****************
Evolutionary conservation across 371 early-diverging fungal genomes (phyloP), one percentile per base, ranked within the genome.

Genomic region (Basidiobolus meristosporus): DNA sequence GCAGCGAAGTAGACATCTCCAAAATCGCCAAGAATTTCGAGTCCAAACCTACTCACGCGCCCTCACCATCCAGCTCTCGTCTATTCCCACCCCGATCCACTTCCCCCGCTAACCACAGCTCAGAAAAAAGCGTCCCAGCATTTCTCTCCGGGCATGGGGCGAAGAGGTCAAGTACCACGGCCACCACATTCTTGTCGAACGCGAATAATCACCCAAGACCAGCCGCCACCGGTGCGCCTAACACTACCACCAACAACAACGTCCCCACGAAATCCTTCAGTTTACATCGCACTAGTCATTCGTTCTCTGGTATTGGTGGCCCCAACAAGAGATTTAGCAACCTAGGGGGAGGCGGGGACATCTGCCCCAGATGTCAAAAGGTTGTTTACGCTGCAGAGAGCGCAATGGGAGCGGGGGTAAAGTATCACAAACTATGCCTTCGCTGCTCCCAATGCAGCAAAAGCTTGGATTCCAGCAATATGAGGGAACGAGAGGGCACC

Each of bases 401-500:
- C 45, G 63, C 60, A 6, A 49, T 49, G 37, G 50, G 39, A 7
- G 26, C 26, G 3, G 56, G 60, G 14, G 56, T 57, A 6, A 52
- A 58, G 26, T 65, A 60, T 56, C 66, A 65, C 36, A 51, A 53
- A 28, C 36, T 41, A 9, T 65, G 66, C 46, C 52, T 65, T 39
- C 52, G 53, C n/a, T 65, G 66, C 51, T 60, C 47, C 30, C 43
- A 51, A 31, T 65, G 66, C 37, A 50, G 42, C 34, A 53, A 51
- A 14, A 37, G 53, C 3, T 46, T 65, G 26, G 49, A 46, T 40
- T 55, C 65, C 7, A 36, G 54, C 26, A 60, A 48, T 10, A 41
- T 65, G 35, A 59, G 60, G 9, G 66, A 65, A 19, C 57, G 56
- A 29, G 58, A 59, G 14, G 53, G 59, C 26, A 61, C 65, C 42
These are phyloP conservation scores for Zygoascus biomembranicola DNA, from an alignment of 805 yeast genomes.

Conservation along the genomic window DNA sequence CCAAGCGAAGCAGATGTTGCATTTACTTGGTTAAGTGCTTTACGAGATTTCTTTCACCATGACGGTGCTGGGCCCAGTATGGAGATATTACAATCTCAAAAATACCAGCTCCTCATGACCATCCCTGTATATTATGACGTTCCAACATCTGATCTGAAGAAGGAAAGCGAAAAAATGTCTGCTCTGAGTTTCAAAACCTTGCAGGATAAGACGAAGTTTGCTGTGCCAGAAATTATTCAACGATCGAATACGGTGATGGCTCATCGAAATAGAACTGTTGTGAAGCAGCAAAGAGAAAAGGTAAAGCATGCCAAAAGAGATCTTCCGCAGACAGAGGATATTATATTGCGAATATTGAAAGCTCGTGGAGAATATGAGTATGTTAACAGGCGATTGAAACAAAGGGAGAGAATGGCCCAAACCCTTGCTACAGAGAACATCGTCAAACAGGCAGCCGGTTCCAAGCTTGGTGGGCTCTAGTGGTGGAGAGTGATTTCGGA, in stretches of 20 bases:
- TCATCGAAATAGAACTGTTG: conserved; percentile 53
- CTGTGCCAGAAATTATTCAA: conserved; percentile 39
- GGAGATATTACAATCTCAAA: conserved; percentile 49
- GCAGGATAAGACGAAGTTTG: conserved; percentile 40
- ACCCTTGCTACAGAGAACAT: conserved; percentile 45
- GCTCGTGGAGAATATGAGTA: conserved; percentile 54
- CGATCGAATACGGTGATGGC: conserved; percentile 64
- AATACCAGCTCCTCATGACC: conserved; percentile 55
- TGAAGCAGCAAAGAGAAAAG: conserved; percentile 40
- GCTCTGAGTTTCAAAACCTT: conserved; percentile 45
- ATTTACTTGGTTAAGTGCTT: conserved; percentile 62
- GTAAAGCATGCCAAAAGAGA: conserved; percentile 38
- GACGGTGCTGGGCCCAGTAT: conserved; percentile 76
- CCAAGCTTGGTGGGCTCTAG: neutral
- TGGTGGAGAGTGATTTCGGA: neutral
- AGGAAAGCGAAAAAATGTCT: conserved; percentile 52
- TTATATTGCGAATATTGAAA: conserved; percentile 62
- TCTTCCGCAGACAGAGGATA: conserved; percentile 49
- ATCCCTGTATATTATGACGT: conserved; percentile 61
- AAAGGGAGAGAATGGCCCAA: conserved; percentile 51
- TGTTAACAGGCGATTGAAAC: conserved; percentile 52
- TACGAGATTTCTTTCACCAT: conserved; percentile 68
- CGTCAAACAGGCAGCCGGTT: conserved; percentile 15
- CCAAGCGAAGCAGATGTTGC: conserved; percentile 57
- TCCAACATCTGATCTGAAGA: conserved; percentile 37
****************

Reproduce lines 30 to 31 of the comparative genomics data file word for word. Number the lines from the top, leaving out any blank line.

- TGGTGGAGAGTGATTTCGGA: neutral
- AGGAAAGCGAAAAAATGTCT: conserved; percentile 52